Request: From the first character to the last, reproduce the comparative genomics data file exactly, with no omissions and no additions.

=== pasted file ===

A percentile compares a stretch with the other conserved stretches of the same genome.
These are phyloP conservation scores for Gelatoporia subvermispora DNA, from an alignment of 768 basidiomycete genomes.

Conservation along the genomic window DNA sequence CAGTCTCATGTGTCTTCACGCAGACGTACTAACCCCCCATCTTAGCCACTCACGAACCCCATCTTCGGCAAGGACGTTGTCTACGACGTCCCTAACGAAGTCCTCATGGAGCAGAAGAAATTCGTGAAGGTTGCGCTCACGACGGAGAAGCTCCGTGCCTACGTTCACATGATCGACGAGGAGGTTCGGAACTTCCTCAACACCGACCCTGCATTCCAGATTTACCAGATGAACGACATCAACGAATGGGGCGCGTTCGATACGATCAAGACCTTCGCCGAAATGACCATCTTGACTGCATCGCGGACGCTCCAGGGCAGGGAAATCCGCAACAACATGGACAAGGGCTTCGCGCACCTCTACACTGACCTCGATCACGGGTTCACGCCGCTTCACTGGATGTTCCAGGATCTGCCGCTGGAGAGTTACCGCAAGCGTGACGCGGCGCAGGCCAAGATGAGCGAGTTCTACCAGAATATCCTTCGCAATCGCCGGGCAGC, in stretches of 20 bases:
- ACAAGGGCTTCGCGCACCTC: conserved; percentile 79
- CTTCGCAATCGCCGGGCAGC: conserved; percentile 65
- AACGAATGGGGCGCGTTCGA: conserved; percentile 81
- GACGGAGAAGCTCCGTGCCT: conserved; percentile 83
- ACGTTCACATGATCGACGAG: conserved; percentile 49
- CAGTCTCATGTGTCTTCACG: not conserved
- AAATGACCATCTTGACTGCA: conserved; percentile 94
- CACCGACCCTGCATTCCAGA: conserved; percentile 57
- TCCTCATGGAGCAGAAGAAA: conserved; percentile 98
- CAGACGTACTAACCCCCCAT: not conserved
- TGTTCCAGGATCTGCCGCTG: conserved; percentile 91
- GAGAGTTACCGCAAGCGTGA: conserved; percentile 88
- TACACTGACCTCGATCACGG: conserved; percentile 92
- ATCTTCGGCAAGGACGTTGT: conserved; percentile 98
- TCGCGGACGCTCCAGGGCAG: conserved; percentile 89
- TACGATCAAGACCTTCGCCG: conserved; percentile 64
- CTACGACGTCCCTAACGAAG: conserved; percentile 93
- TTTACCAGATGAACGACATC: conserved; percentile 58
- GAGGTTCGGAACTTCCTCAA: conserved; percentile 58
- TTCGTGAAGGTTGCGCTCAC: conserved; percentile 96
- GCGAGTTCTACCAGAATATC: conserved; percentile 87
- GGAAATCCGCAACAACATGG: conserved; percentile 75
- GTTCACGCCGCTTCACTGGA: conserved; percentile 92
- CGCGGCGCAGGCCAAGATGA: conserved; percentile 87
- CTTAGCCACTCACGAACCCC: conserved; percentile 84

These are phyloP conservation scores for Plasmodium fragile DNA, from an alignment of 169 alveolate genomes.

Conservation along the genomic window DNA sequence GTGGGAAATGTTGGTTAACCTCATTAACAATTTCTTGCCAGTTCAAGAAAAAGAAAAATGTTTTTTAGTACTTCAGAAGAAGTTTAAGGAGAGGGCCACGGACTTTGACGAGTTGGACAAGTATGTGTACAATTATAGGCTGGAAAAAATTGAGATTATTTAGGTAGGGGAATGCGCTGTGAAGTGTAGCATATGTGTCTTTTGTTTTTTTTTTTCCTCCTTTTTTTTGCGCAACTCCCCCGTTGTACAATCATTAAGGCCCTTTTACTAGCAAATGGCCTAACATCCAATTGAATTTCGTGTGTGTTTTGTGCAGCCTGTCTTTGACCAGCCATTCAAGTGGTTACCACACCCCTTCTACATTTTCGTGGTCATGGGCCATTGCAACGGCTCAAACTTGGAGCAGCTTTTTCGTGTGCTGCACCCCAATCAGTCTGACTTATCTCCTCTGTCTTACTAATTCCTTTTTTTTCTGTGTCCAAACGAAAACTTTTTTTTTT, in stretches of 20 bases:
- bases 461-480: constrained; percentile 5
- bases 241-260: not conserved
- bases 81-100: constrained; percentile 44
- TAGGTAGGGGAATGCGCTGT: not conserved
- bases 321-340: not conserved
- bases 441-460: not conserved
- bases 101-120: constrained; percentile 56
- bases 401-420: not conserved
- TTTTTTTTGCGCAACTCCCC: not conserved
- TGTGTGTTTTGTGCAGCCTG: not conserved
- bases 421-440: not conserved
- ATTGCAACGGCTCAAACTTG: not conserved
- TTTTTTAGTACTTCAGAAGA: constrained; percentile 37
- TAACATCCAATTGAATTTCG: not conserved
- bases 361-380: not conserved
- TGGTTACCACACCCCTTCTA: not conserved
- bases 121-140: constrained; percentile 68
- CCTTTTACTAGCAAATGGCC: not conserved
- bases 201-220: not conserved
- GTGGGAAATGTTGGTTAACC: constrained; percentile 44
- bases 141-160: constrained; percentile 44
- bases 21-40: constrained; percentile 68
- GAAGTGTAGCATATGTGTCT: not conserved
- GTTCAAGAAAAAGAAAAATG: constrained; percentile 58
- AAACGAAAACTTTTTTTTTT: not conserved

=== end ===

A percentile compares a stretch with the other conserved stretches of the same genome.
These are phyloP conservation scores for Gelatoporia subvermispora DNA, from an alignment of 768 basidiomycete genomes.

Conservation along the genomic window DNA sequence CAGTCTCATGTGTCTTCACGCAGACGTACTAACCCCCCATCTTAGCCACTCACGAACCCCATCTTCGGCAAGGACGTTGTCTACGACGTCCCTAACGAAGTCCTCATGGAGCAGAAGAAATTCGTGAAGGTTGCGCTCACGACGGAGAAGCTCCGTGCCTACGTTCACATGATCGACGAGGAGGTTCGGAACTTCCTCAACACCGACCCTGCATTCCAGATTTACCAGATGAACGACATCAACGAATGGGGCGCGTTCGATACGATCAAGACCTTCGCCGAAATGACCATCTTGACTGCATCGCGGACGCTCCAGGGCAGGGAAATCCGCAACAACATGGACAAGGGCTTCGCGCACCTCTACACTGACCTCGATCACGGGTTCACGCCGCTTCACTGGATGTTCCAGGATCTGCCGCTGGAGAGTTACCGCAAGCGTGACGCGGCGCAGGCCAAGATGAGCGAGTTCTACCAGAATATCCTTCGCAATCGCCGGGCAGC, in stretches of 20 bases:
- ACAAGGGCTTCGCGCACCTC: conserved; percentile 79
- CTTCGCAATCGCCGGGCAGC: conserved; percentile 65
- AACGAATGGGGCGCGTTCGA: conserved; percentile 81
- GACGGAGAAGCTCCGTGCCT: conserved; percentile 83
- ACGTTCACATGATCGACGAG: conserved; percentile 49
- CAGTCTCATGTGTCTTCACG: not conserved
- AAATGACCATCTTGACTGCA: conserved; percentile 94
- CACCGACCCTGCATTCCAGA: conserved; percentile 57
- TCCTCATGGAGCAGAAGAAA: conserved; percentile 98
- CAGACGTACTAACCCCCCAT: not conserved
- TGTTCCAGGATCTGCCGCTG: conserved; percentile 91
- GAGAGTTACCGCAAGCGTGA: conserved; percentile 88
- TACACTGACCTCGATCACGG: conserved; percentile 92
- ATCTTCGGCAAGGACGTTGT: conserved; percentile 98
- TCGCGGACGCTCCAGGGCAG: conserved; percentile 89
- TACGATCAAGACCTTCGCCG: conserved; percentile 64
- CTACGACGTCCCTAACGAAG: conserved; percentile 93
- TTTACCAGATGAACGACATC: conserved; percentile 58
- GAGGTTCGGAACTTCCTCAA: conserved; percentile 58
- TTCGTGAAGGTTGCGCTCAC: conserved; percentile 96
- GCGAGTTCTACCAGAATATC: conserved; percentile 87
- GGAAATCCGCAACAACATGG: conserved; percentile 75
- GTTCACGCCGCTTCACTGGA: conserved; percentile 92
- CGCGGCGCAGGCCAAGATGA: conserved; percentile 87
- CTTAGCCACTCACGAACCCC: conserved; percentile 84

These are phyloP conservation scores for Plasmodium fragile DNA, from an alignment of 169 alveolate genomes.

Conservation along the genomic window DNA sequence GTGGGAAATGTTGGTTAACCTCATTAACAATTTCTTGCCAGTTCAAGAAAAAGAAAAATGTTTTTTAGTACTTCAGAAGAAGTTTAAGGAGAGGGCCACGGACTTTGACGAGTTGGACAAGTATGTGTACAATTATAGGCTGGAAAAAATTGAGATTATTTAGGTAGGGGAATGCGCTGTGAAGTGTAGCATATGTGTCTTTTGTTTTTTTTTTTCCTCCTTTTTTTTGCGCAACTCCCCCGTTGTACAATCATTAAGGCCCTTTTACTAGCAAATGGCCTAACATCCAATTGAATTTCGTGTGTGTTTTGTGCAGCCTGTCTTTGACCAGCCATTCAAGTGGTTACCACACCCCTTCTACATTTTCGTGGTCATGGGCCATTGCAACGGCTCAAACTTGGAGCAGCTTTTTCGTGTGCTGCACCCCAATCAGTCTGACTTATCTCCTCTGTCTTACTAATTCCTTTTTTTTCTGTGTCCAAACGAAAACTTTTTTTTTT, in stretches of 20 bases:
- bases 461-480: constrained; percentile 5
- bases 241-260: not conserved
- bases 81-100: constrained; percentile 44
- TAGGTAGGGGAATGCGCTGT: not conserved
- bases 321-340: not conserved
- bases 441-460: not conserved
- bases 101-120: constrained; percentile 56
- bases 401-420: not conserved
- TTTTTTTTGCGCAACTCCCC: not conserved
- TGTGTGTTTTGTGCAGCCTG: not conserved
- bases 421-440: not conserved
- ATTGCAACGGCTCAAACTTG: not conserved
- TTTTTTAGTACTTCAGAAGA: constrained; percentile 37
- TAACATCCAATTGAATTTCG: not conserved
- bases 361-380: not conserved
- TGGTTACCACACCCCTTCTA: not conserved
- bases 121-140: constrained; percentile 68
- CCTTTTACTAGCAAATGGCC: not conserved
- bases 201-220: not conserved
- GTGGGAAATGTTGGTTAACC: constrained; percentile 44
- bases 141-160: constrained; percentile 44
- bases 21-40: constrained; percentile 68
- GAAGTGTAGCATATGTGTCT: not conserved
- GTTCAAGAAAAAGAAAAATG: constrained; percentile 58
- AAACGAAAACTTTTTTTTTT: not conserved